You didn’t wash your hair after dying
It isn’t uncommon for your hair to give off color after dying. But it can be worse if you do not wash your hair properly before entering the pool. You can easily color the whole pool if you fail to wash your hair.
The quality of the dye
If you are dying your hair by yourself at home, you should ensure you are getting the quality dyes that suit your hair. Quality dyes should last longer on your hair.
Also, ensure you read the instructions on the label for a successful application. Some colors run more into the water, e.g., red and purple. You might want to consider lighter colors.
The temperature of the water
The water’s temperature may also affect your dye and make it easier to ruin. It is easy to wreck your hair dye swimming in a warm pool or a hot tub. It is even easier if you dye your hair not long before swimming. Therefore, consider cool temperatures at least the first few days after the hair treatment.
So, how Long Do You Have to Wait Before Swimming?
Although it depends on the dye, you should wait 3 to 4 days to allow the dye to set in. You can ask your stylist to give you an idea of when to start swimming again. Some permanent dyes may require up to seven days to fully fix into the hair.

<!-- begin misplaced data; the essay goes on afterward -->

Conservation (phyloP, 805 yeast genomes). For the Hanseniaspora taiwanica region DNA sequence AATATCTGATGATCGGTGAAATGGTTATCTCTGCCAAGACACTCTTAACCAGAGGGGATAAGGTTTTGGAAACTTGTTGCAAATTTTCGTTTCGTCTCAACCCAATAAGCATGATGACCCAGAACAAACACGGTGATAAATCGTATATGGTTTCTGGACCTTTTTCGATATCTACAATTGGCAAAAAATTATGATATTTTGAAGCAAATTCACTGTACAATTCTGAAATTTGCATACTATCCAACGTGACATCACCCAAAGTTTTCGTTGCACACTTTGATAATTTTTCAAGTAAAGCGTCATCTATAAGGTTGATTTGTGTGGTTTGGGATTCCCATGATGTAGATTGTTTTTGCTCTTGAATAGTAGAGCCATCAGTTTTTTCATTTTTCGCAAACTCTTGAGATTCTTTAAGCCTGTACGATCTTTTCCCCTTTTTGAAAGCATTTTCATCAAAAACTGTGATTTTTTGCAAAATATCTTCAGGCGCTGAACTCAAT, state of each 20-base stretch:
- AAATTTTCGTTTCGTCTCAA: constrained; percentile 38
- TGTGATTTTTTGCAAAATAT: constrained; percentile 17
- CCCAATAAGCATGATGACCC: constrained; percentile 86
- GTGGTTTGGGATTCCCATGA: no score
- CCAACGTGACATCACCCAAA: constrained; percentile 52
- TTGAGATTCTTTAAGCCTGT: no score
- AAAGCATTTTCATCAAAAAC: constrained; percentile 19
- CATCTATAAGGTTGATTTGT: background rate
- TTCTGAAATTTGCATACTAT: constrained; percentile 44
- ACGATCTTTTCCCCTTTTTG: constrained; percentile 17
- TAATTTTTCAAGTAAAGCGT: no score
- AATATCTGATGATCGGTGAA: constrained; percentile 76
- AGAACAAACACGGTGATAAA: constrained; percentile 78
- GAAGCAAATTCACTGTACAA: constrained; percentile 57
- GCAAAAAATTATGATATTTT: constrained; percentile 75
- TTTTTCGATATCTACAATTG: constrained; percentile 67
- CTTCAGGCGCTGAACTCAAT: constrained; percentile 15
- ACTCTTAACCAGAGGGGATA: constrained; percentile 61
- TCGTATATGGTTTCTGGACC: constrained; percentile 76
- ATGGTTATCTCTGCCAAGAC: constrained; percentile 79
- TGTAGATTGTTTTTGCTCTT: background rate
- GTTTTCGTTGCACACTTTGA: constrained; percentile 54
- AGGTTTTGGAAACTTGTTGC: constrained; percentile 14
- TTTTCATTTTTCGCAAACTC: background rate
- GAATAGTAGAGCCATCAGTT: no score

3 Ways to Protect Your Dyed Hair Before Swimming
Now you know the reasons your hair dye keeps getting messed up when you swim. Ocean or chlorinated water will always have negative impacts on the hair. Nevertheless, you can still protect your dyed hair while swimming.
These measures may not offer a hundred percent protection, but they will help reduce the effect of the water. Below are three effective ways to start enjoying your dyed hair in the water. You can combine all three for maximum protection.
1. Apply Oil to Your Hair Before Swimming
Chlorine, as a bleach, tends to strip the hair of moisture such that it becomes dry, tangled, and unattractive. It can be worse when the hair is color-treated. In some instances, the hair may suffer serious damage where it starts breaking.
Naturally, water and oil will not mix or interact. This phenomenon can be put into use when protecting your hair. Applying oil to your hair can help retain the moisture of your hair.
Common moisturizing options include coconut oil and Moroccan argan oil. They can limit the direct interaction of the water with your hair.
2. Wet Your Hair Before Swimming
Another effective way to protect your hair is to moisturize your hair properly before starting swimming. To do that, simply run to the shower or sink and soak your hair in fresh tap water.
Since it acts like a sponge, the logic here is to fill your hair with fresh unchlorinated water. This way, your hair won’t soak in chlorinated or ocean water as much as it would without wetting it.
3. Use a Good-Quality, Fitting Swim Cap
The most effective option is probably the use of a swim cap. To start with, you should purchase a good-quality swim cap that stays snugly on your head.